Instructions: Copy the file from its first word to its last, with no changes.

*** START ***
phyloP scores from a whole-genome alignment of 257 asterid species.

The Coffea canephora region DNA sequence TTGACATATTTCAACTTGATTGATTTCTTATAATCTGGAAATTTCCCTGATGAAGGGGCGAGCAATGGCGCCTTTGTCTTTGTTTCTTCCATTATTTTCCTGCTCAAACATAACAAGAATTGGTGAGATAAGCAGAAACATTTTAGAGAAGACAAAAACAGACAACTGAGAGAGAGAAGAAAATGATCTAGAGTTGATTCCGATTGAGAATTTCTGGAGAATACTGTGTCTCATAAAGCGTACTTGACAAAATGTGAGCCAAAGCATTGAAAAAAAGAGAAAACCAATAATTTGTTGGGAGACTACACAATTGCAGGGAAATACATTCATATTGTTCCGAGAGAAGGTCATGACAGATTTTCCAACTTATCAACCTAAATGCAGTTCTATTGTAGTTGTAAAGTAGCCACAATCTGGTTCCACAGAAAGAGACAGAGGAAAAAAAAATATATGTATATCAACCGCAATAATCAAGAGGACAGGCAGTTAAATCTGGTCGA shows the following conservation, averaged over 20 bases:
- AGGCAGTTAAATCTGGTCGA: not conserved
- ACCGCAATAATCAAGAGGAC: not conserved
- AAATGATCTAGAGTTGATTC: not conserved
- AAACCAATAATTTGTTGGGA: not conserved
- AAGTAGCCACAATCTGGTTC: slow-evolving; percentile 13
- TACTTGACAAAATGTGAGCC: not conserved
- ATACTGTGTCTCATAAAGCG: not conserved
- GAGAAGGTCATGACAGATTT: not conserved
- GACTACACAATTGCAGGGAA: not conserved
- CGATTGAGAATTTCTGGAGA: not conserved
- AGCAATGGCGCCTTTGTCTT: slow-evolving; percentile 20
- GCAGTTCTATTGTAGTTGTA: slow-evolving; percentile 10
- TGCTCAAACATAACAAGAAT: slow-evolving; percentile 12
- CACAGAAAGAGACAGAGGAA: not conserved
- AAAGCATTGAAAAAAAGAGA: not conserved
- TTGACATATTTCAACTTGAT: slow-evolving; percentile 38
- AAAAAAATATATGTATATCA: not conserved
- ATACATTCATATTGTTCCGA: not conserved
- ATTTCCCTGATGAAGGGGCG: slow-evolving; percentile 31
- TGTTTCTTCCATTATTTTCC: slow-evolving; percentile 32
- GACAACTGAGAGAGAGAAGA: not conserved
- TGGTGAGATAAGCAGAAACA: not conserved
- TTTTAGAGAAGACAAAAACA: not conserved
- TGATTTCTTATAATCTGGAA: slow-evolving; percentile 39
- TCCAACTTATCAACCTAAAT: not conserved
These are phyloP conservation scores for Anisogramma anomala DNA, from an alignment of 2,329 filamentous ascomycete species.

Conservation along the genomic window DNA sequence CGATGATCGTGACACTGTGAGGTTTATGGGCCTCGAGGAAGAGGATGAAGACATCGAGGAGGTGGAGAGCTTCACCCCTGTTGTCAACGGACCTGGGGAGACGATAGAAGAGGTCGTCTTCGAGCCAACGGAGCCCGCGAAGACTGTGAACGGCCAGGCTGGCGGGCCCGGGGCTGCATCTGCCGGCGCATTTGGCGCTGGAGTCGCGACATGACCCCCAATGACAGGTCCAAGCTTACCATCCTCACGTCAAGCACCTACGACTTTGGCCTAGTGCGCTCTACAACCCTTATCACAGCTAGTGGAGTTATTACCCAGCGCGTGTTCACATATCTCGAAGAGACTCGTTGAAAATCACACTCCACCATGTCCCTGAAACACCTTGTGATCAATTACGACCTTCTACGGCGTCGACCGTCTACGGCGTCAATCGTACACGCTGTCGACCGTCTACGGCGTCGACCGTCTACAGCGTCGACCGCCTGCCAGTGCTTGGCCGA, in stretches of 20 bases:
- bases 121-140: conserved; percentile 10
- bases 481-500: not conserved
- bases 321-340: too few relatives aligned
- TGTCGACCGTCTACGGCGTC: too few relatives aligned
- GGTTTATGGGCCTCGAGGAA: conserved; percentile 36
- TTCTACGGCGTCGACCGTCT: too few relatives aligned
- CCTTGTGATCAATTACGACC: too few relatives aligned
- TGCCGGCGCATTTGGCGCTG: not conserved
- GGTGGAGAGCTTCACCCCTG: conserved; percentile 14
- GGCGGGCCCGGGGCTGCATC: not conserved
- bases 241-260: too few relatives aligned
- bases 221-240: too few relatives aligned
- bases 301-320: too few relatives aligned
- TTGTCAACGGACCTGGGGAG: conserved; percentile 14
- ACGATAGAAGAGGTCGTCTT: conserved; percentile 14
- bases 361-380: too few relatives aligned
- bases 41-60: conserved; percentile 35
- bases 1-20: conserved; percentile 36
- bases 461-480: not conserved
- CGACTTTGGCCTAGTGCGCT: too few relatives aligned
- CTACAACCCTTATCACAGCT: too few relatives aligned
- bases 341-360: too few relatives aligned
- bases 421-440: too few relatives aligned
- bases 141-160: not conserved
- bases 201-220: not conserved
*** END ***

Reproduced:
phyloP scores from a whole-genome alignment of 257 asterid species.

The Coffea canephora region DNA sequence TTGACATATTTCAACTTGATTGATTTCTTATAATCTGGAAATTTCCCTGATGAAGGGGCGAGCAATGGCGCCTTTGTCTTTGTTTCTTCCATTATTTTCCTGCTCAAACATAACAAGAATTGGTGAGATAAGCAGAAACATTTTAGAGAAGACAAAAACAGACAACTGAGAGAGAGAAGAAAATGATCTAGAGTTGATTCCGATTGAGAATTTCTGGAGAATACTGTGTCTCATAAAGCGTACTTGACAAAATGTGAGCCAAAGCATTGAAAAAAAGAGAAAACCAATAATTTGTTGGGAGACTACACAATTGCAGGGAAATACATTCATATTGTTCCGAGAGAAGGTCATGACAGATTTTCCAACTTATCAACCTAAATGCAGTTCTATTGTAGTTGTAAAGTAGCCACAATCTGGTTCCACAGAAAGAGACAGAGGAAAAAAAAATATATGTATATCAACCGCAATAATCAAGAGGACAGGCAGTTAAATCTGGTCGA shows the following conservation, averaged over 20 bases:
- AGGCAGTTAAATCTGGTCGA: not conserved
- ACCGCAATAATCAAGAGGAC: not conserved
- AAATGATCTAGAGTTGATTC: not conserved
- AAACCAATAATTTGTTGGGA: not conserved
- AAGTAGCCACAATCTGGTTC: slow-evolving; percentile 13
- TACTTGACAAAATGTGAGCC: not conserved
- ATACTGTGTCTCATAAAGCG: not conserved
- GAGAAGGTCATGACAGATTT: not conserved
- GACTACACAATTGCAGGGAA: not conserved
- CGATTGAGAATTTCTGGAGA: not conserved
- AGCAATGGCGCCTTTGTCTT: slow-evolving; percentile 20
- GCAGTTCTATTGTAGTTGTA: slow-evolving; percentile 10
- TGCTCAAACATAACAAGAAT: slow-evolving; percentile 12
- CACAGAAAGAGACAGAGGAA: not conserved
- AAAGCATTGAAAAAAAGAGA: not conserved
- TTGACATATTTCAACTTGAT: slow-evolving; percentile 38
- AAAAAAATATATGTATATCA: not conserved
- ATACATTCATATTGTTCCGA: not conserved
- ATTTCCCTGATGAAGGGGCG: slow-evolving; percentile 31
- TGTTTCTTCCATTATTTTCC: slow-evolving; percentile 32
- GACAACTGAGAGAGAGAAGA: not conserved
- TGGTGAGATAAGCAGAAACA: not conserved
- TTTTAGAGAAGACAAAAACA: not conserved
- TGATTTCTTATAATCTGGAA: slow-evolving; percentile 39
- TCCAACTTATCAACCTAAAT: not conserved
These are phyloP conservation scores for Anisogramma anomala DNA, from an alignment of 2,329 filamentous ascomycete species.

Conservation along the genomic window DNA sequence CGATGATCGTGACACTGTGAGGTTTATGGGCCTCGAGGAAGAGGATGAAGACATCGAGGAGGTGGAGAGCTTCACCCCTGTTGTCAACGGACCTGGGGAGACGATAGAAGAGGTCGTCTTCGAGCCAACGGAGCCCGCGAAGACTGTGAACGGCCAGGCTGGCGGGCCCGGGGCTGCATCTGCCGGCGCATTTGGCGCTGGAGTCGCGACATGACCCCCAATGACAGGTCCAAGCTTACCATCCTCACGTCAAGCACCTACGACTTTGGCCTAGTGCGCTCTACAACCCTTATCACAGCTAGTGGAGTTATTACCCAGCGCGTGTTCACATATCTCGAAGAGACTCGTTGAAAATCACACTCCACCATGTCCCTGAAACACCTTGTGATCAATTACGACCTTCTACGGCGTCGACCGTCTACGGCGTCAATCGTACACGCTGTCGACCGTCTACGGCGTCGACCGTCTACAGCGTCGACCGCCTGCCAGTGCTTGGCCGA, in stretches of 20 bases:
- bases 121-140: conserved; percentile 10
- bases 481-500: not conserved
- bases 321-340: too few relatives aligned
- TGTCGACCGTCTACGGCGTC: too few relatives aligned
- GGTTTATGGGCCTCGAGGAA: conserved; percentile 36
- TTCTACGGCGTCGACCGTCT: too few relatives aligned
- CCTTGTGATCAATTACGACC: too few relatives aligned
- TGCCGGCGCATTTGGCGCTG: not conserved
- GGTGGAGAGCTTCACCCCTG: conserved; percentile 14
- GGCGGGCCCGGGGCTGCATC: not conserved
- bases 241-260: too few relatives aligned
- bases 221-240: too few relatives aligned
- bases 301-320: too few relatives aligned
- TTGTCAACGGACCTGGGGAG: conserved; percentile 14
- ACGATAGAAGAGGTCGTCTT: conserved; percentile 14
- bases 361-380: too few relatives aligned
- bases 41-60: conserved; percentile 35
- bases 1-20: conserved; percentile 36
- bases 461-480: not conserved
- CGACTTTGGCCTAGTGCGCT: too few relatives aligned
- CTACAACCCTTATCACAGCT: too few relatives aligned
- bases 341-360: too few relatives aligned
- bases 421-440: too few relatives aligned
- bases 141-160: not conserved
- bases 201-220: not conserved